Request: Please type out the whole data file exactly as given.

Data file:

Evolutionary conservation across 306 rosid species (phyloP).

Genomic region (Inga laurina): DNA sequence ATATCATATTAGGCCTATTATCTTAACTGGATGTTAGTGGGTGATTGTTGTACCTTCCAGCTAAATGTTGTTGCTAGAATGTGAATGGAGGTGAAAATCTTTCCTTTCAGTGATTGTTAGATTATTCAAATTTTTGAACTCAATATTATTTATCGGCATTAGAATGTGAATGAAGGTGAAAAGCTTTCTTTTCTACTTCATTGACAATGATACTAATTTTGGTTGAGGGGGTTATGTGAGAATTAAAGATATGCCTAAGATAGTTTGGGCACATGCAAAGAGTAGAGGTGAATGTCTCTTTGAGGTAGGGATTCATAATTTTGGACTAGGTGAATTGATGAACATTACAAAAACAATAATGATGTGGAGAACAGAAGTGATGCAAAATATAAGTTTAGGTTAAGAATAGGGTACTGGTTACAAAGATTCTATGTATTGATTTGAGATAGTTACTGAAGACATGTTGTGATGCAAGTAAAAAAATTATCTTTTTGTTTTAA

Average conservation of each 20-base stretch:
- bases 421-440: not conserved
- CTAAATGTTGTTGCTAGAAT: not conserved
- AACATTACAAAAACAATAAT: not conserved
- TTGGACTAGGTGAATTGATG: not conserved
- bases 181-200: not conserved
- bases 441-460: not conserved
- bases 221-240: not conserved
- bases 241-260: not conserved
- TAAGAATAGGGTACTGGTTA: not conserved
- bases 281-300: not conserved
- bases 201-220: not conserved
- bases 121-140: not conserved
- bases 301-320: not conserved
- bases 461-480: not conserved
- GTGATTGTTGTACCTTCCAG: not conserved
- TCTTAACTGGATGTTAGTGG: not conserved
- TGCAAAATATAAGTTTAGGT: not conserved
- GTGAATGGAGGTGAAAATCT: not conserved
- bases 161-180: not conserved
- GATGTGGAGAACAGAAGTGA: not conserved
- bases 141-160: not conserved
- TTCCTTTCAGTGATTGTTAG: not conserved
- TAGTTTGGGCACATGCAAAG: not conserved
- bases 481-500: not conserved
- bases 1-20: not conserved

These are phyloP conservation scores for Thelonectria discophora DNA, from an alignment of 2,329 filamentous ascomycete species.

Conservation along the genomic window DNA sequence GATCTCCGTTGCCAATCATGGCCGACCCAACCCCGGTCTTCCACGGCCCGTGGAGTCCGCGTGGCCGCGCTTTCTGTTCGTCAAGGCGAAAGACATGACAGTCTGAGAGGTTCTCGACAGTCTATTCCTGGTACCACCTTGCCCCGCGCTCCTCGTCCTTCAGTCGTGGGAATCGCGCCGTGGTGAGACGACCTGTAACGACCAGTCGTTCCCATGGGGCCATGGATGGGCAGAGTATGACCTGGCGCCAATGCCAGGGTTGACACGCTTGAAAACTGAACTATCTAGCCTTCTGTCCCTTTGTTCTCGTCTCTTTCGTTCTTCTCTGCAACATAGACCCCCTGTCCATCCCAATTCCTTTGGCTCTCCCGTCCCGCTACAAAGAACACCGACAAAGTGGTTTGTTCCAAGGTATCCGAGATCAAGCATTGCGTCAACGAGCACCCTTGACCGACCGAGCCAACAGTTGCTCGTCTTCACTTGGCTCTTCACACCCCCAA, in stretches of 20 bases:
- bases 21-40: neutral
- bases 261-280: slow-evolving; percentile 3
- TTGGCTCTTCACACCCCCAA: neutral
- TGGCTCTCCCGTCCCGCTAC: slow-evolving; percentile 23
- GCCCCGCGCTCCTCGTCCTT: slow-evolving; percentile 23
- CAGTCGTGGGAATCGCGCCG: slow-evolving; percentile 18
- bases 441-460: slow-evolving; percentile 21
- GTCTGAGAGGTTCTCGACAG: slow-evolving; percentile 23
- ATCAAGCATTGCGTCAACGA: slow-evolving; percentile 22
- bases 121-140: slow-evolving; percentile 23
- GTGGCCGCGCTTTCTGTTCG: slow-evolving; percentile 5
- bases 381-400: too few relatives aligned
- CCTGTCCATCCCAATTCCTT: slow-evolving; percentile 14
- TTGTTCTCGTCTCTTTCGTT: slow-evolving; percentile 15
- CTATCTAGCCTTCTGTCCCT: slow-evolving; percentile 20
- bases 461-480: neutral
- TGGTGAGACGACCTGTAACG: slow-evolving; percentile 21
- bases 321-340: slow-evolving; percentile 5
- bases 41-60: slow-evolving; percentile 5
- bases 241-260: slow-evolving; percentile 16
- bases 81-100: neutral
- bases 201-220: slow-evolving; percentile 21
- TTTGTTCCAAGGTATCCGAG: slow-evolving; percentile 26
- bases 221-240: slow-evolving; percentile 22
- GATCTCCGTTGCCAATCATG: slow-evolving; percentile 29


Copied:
Evolutionary conservation across 306 rosid species (phyloP).

Genomic region (Inga laurina): DNA sequence ATATCATATTAGGCCTATTATCTTAACTGGATGTTAGTGGGTGATTGTTGTACCTTCCAGCTAAATGTTGTTGCTAGAATGTGAATGGAGGTGAAAATCTTTCCTTTCAGTGATTGTTAGATTATTCAAATTTTTGAACTCAATATTATTTATCGGCATTAGAATGTGAATGAAGGTGAAAAGCTTTCTTTTCTACTTCATTGACAATGATACTAATTTTGGTTGAGGGGGTTATGTGAGAATTAAAGATATGCCTAAGATAGTTTGGGCACATGCAAAGAGTAGAGGTGAATGTCTCTTTGAGGTAGGGATTCATAATTTTGGACTAGGTGAATTGATGAACATTACAAAAACAATAATGATGTGGAGAACAGAAGTGATGCAAAATATAAGTTTAGGTTAAGAATAGGGTACTGGTTACAAAGATTCTATGTATTGATTTGAGATAGTTACTGAAGACATGTTGTGATGCAAGTAAAAAAATTATCTTTTTGTTTTAA

Average conservation of each 20-base stretch:
- bases 421-440: not conserved
- CTAAATGTTGTTGCTAGAAT: not conserved
- AACATTACAAAAACAATAAT: not conserved
- TTGGACTAGGTGAATTGATG: not conserved
- bases 181-200: not conserved
- bases 441-460: not conserved
- bases 221-240: not conserved
- bases 241-260: not conserved
- TAAGAATAGGGTACTGGTTA: not conserved
- bases 281-300: not conserved
- bases 201-220: not conserved
- bases 121-140: not conserved
- bases 301-320: not conserved
- bases 461-480: not conserved
- GTGATTGTTGTACCTTCCAG: not conserved
- TCTTAACTGGATGTTAGTGG: not conserved
- TGCAAAATATAAGTTTAGGT: not conserved
- GTGAATGGAGGTGAAAATCT: not conserved
- bases 161-180: not conserved
- GATGTGGAGAACAGAAGTGA: not conserved
- bases 141-160: not conserved
- TTCCTTTCAGTGATTGTTAG: not conserved
- TAGTTTGGGCACATGCAAAG: not conserved
- bases 481-500: not conserved
- bases 1-20: not conserved

These are phyloP conservation scores for Thelonectria discophora DNA, from an alignment of 2,329 filamentous ascomycete species.

Conservation along the genomic window DNA sequence GATCTCCGTTGCCAATCATGGCCGACCCAACCCCGGTCTTCCACGGCCCGTGGAGTCCGCGTGGCCGCGCTTTCTGTTCGTCAAGGCGAAAGACATGACAGTCTGAGAGGTTCTCGACAGTCTATTCCTGGTACCACCTTGCCCCGCGCTCCTCGTCCTTCAGTCGTGGGAATCGCGCCGTGGTGAGACGACCTGTAACGACCAGTCGTTCCCATGGGGCCATGGATGGGCAGAGTATGACCTGGCGCCAATGCCAGGGTTGACACGCTTGAAAACTGAACTATCTAGCCTTCTGTCCCTTTGTTCTCGTCTCTTTCGTTCTTCTCTGCAACATAGACCCCCTGTCCATCCCAATTCCTTTGGCTCTCCCGTCCCGCTACAAAGAACACCGACAAAGTGGTTTGTTCCAAGGTATCCGAGATCAAGCATTGCGTCAACGAGCACCCTTGACCGACCGAGCCAACAGTTGCTCGTCTTCACTTGGCTCTTCACACCCCCAA, in stretches of 20 bases:
- bases 21-40: neutral
- bases 261-280: slow-evolving; percentile 3
- TTGGCTCTTCACACCCCCAA: neutral
- TGGCTCTCCCGTCCCGCTAC: slow-evolving; percentile 23
- GCCCCGCGCTCCTCGTCCTT: slow-evolving; percentile 23
- CAGTCGTGGGAATCGCGCCG: slow-evolving; percentile 18
- bases 441-460: slow-evolving; percentile 21
- GTCTGAGAGGTTCTCGACAG: slow-evolving; percentile 23
- ATCAAGCATTGCGTCAACGA: slow-evolving; percentile 22
- bases 121-140: slow-evolving; percentile 23
- GTGGCCGCGCTTTCTGTTCG: slow-evolving; percentile 5
- bases 381-400: too few relatives aligned
- CCTGTCCATCCCAATTCCTT: slow-evolving; percentile 14
- TTGTTCTCGTCTCTTTCGTT: slow-evolving; percentile 15
- CTATCTAGCCTTCTGTCCCT: slow-evolving; percentile 20
- bases 461-480: neutral
- TGGTGAGACGACCTGTAACG: slow-evolving; percentile 21
- bases 321-340: slow-evolving; percentile 5
- bases 41-60: slow-evolving; percentile 5
- bases 241-260: slow-evolving; percentile 16
- bases 81-100: neutral
- bases 201-220: slow-evolving; percentile 21
- TTTGTTCCAAGGTATCCGAG: slow-evolving; percentile 26
- bases 221-240: slow-evolving; percentile 22
- GATCTCCGTTGCCAATCATG: slow-evolving; percentile 29